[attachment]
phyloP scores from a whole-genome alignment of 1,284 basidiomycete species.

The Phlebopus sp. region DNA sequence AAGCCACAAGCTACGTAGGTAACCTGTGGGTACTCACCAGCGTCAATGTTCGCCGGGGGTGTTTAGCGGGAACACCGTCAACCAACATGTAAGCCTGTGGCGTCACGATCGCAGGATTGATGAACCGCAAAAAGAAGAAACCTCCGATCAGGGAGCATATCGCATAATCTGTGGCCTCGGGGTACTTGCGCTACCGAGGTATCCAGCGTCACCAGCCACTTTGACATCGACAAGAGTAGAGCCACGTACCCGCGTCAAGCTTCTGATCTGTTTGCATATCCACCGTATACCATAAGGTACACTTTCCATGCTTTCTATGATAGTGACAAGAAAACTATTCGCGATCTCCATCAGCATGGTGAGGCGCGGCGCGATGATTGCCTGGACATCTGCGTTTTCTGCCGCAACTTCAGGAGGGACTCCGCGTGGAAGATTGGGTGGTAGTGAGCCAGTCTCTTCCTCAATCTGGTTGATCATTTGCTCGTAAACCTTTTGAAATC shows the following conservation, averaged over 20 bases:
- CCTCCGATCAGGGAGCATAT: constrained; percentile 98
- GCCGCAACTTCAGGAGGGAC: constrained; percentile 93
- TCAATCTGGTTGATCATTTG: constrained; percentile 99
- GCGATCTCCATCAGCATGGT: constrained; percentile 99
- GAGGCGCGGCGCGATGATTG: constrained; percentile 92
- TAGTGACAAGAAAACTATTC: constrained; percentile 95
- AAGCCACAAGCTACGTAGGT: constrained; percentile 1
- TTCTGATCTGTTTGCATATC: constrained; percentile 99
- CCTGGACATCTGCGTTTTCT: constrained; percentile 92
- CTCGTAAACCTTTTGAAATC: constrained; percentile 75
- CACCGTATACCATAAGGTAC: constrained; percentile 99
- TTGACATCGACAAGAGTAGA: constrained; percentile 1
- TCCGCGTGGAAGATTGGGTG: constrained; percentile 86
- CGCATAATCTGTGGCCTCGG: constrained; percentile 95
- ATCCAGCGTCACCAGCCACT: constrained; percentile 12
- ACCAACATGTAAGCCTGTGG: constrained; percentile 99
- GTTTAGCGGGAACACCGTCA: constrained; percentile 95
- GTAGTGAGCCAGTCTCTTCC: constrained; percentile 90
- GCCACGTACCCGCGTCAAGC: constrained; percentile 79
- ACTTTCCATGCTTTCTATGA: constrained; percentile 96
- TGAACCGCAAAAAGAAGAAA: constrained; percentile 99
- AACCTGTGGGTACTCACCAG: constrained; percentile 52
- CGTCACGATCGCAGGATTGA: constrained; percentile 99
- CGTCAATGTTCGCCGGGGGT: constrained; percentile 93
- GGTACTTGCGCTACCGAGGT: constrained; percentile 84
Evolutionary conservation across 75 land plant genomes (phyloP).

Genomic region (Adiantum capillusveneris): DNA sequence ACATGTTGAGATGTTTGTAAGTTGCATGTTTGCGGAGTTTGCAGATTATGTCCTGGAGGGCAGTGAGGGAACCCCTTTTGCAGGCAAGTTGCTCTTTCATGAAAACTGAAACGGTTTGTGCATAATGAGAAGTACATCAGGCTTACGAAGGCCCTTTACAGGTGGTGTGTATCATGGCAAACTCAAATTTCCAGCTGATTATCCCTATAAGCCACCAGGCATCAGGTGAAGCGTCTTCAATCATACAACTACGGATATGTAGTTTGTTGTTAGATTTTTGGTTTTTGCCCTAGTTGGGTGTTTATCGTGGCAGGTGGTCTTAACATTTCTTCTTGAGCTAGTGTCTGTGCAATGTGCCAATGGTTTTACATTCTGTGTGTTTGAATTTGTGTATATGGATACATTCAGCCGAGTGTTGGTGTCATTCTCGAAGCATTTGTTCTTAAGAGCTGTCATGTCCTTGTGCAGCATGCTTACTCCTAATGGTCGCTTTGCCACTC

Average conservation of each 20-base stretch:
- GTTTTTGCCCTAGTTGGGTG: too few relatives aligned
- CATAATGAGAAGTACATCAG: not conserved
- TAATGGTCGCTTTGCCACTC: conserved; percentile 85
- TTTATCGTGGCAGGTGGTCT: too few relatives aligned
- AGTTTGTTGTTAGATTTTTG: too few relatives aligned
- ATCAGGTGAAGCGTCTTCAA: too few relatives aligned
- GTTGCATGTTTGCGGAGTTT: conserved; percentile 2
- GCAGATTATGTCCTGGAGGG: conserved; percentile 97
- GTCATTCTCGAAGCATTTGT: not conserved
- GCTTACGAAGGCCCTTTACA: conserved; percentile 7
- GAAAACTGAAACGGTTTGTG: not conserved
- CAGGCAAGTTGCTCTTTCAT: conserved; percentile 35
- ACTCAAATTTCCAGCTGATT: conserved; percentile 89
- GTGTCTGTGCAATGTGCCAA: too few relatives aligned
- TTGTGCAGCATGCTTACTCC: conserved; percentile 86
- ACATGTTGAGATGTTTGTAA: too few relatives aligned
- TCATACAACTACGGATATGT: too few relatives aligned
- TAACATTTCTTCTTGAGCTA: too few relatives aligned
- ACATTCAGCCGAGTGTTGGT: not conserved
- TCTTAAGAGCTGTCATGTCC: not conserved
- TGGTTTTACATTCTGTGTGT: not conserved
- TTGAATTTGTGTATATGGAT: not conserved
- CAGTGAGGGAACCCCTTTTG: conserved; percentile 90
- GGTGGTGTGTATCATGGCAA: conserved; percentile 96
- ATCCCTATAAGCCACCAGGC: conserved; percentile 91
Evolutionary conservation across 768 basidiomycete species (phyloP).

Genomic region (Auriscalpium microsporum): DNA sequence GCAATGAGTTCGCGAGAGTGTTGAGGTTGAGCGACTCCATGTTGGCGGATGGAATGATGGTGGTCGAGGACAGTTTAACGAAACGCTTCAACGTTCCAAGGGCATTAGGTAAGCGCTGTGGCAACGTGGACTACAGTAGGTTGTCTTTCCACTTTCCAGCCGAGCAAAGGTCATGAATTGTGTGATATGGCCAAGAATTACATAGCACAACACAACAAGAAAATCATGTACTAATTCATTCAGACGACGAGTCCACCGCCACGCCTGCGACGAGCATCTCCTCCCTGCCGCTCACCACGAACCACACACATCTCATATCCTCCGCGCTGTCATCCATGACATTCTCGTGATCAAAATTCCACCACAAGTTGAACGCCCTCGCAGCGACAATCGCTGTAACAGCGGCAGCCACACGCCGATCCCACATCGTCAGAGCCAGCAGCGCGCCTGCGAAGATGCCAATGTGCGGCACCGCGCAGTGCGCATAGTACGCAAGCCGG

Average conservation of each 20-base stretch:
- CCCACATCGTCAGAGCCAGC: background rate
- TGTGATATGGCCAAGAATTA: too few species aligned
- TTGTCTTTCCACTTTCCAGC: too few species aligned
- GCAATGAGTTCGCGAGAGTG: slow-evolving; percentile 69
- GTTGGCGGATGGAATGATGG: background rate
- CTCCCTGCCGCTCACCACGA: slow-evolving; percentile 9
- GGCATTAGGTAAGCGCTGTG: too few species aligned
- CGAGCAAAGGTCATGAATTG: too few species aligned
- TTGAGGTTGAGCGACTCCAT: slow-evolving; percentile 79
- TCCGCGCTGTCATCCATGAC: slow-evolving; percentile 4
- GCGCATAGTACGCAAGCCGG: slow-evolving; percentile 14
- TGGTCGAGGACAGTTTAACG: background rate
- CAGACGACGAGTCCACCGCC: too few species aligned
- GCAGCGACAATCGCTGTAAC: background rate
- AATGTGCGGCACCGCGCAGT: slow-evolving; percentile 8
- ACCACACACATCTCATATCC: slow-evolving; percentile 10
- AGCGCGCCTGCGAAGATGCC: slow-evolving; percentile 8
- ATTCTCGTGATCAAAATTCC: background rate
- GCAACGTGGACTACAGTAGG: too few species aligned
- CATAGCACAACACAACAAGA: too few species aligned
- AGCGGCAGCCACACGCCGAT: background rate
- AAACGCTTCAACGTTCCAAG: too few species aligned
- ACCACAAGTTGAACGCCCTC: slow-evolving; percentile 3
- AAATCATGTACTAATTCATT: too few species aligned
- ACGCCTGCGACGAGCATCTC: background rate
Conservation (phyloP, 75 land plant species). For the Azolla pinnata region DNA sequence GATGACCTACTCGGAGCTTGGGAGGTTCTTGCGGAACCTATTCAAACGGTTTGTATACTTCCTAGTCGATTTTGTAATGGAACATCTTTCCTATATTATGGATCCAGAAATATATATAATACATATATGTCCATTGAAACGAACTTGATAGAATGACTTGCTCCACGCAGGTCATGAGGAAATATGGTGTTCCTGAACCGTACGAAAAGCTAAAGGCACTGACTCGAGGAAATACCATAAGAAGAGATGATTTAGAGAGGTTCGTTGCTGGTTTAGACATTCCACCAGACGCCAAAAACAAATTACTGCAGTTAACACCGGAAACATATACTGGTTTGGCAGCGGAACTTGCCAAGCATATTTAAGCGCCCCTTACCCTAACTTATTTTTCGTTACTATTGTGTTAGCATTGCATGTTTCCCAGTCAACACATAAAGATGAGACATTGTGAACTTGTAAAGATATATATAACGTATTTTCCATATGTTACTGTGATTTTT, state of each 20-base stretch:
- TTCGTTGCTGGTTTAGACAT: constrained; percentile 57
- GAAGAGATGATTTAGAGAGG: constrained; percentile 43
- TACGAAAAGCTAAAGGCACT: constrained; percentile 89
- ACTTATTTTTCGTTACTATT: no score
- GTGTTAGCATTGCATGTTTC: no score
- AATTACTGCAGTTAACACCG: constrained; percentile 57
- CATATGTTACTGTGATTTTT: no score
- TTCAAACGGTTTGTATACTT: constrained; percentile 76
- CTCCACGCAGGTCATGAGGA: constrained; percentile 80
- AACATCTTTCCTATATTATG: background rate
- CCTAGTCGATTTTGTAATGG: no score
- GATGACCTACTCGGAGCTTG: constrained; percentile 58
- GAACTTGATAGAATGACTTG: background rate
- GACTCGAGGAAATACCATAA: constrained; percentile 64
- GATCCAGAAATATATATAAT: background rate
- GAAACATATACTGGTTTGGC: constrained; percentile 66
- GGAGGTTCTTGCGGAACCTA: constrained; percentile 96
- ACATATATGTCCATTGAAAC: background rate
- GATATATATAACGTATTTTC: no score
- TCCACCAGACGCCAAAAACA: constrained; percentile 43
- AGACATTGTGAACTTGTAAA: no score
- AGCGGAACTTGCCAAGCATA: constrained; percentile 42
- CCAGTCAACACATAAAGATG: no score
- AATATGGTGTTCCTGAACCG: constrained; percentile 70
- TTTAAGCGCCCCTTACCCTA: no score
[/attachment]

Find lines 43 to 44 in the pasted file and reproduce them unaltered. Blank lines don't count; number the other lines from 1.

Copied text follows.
- ACTCAAATTTCCAGCTGATT: conserved; percentile 89
- GTGTCTGTGCAATGTGCCAA: too few relatives aligned